When I was in elementary school, I went to a public school for five years and a parochial school for three. The reason given by my Roman Catholic parents for sending me to public school was that for the first two years, I was too small to walk a mile from my house to the parochial school. The parochial school had a bus, but if your house was less than a mile from school, you couldn't ride it. Our house was half a block from the cutoff point. Thus. when I was a skinny five-year-old, I just beat the January cut-off, when you had to be six or start the next year, and started first grade at the public school, which was a block and a half away from our house. During the summer after second grade, when I was seven, I came down with polio and had to miss the first month or two of third grade. The public school said I wouldn't have to repeat third grade, despite having missed a good chunk of it, so I went there for fourth grade, too. In all that time, the parochial kept its ban on short-distance bus rides, and the weather in North Dakota did not warm up.
I'm saying all this because I think I can speak from experience about prayer in school. My public school classmates--and neighbors--were mostly Lutherans of various stripes, some stricter than others, with Presbyterians and Methodists, at least some Plymouth Congregationalists, and one Jewish boy escaped from Germany tossed into the mix. I can vouch for their collective piety, although it was not the same as my own. Every morning in the public school we all stood up and recited the Pledge of Allegiance. Period. No prayers.
Then I went to the parochial school for fifth grade and enjoyed the long "short cuts" my beautiful classmate Judy and I devised--through alleys, over fences--twice a day (we walked home for lunch, too, unless it was more than -15F). We arrived at school, shed our boots and jackets in the cloak room, then stood and recited the Pledge of Allegiance, followed by the Guardian Angel prayer: "Angel of God, my guardian dear, to whom God's Love entrusts me here. Ever this day, be at my side to light, to guard, to rule and guide." Period. Even in the religious parochial school, we had the bare minimum of civic and religious piety. It's not as if we spent an hour in prayer or anything, and it's not as if we knelt down, bowed our heads, or sang hymns, either. The Guardian Angel prayer, to us kids anyway, was more like a rabbit's foot--something to have with you just in case.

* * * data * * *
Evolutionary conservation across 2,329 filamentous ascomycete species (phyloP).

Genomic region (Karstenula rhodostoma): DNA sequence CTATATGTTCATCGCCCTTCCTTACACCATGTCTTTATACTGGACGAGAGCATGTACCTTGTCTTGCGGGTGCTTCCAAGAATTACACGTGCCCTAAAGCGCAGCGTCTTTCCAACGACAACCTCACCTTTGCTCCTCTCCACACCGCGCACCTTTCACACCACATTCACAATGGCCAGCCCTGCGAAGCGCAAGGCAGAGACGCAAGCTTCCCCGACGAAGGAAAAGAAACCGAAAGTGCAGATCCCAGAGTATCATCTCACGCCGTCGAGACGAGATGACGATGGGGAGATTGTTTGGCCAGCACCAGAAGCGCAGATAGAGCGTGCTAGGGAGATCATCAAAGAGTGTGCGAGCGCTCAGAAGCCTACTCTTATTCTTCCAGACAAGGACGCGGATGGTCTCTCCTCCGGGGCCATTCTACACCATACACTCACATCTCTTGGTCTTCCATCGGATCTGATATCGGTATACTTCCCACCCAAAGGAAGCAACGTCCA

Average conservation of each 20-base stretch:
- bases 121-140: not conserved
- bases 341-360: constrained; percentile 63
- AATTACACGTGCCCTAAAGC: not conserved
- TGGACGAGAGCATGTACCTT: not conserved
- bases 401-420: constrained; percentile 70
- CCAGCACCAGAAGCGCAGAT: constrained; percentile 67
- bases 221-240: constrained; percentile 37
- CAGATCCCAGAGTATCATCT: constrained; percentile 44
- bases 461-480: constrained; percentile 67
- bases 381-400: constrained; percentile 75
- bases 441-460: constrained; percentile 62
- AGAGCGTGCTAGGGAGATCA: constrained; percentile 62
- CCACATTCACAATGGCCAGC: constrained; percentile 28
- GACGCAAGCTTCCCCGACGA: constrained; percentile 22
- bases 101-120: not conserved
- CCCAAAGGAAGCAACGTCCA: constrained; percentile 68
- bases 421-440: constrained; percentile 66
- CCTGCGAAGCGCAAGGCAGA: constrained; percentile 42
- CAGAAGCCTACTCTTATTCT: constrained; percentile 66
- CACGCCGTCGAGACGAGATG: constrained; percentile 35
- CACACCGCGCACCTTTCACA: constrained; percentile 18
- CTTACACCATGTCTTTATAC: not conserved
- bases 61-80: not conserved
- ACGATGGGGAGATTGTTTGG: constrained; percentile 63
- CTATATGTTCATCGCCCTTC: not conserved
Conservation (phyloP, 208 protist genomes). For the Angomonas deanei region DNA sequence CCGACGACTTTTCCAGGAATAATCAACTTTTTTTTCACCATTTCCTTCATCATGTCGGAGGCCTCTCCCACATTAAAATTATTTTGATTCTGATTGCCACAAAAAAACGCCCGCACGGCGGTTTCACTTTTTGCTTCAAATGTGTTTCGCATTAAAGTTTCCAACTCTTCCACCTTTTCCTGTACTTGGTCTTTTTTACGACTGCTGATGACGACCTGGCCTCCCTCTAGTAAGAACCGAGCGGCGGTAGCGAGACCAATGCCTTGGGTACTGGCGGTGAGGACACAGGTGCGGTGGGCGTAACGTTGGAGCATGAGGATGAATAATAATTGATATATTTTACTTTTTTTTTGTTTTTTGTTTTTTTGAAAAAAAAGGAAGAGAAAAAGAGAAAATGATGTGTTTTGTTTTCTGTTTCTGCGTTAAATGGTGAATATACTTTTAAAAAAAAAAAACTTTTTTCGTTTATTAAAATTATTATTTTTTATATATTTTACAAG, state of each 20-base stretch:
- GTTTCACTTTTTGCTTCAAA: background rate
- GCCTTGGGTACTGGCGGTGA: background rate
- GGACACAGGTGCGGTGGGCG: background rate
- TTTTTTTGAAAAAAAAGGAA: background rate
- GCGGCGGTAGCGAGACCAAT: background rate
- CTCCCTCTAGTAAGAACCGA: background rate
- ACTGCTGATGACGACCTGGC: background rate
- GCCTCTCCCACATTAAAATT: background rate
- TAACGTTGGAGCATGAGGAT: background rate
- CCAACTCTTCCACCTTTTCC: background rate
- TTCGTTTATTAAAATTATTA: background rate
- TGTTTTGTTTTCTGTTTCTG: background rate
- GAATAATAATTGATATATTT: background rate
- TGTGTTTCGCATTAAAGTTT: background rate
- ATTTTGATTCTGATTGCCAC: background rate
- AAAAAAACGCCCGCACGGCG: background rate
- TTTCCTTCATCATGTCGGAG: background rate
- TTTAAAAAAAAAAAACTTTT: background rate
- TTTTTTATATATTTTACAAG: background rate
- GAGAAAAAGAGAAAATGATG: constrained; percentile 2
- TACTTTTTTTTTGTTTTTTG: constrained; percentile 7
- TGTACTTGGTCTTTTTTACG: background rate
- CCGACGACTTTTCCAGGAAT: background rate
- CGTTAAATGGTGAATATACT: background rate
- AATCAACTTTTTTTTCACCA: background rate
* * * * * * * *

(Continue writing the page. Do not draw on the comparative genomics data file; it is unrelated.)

As far as behavior being different in the two places--one with added prayer, one without--I can say with great assurance that the place WITHOUT the prayer was somehow better: less nasty, more fun, more open to whatever it is that makes one's small life worth singing about--good teachers, sensible curriculum (in the parochial school, all of our academic grades--say, for five classes--were divided by SIX: the sixth being attendance at daily mass and communion. go figger.) I dunno. I just think that those people who pine for the good old days when our young minds and hearts were blessed by religion are chasing an effing MYTH. The pubs were no better or worse than the Cat-lickers. The kindest and best teachers I had were both Protestant and Catholic. There was no preponderance of beatitude on either front.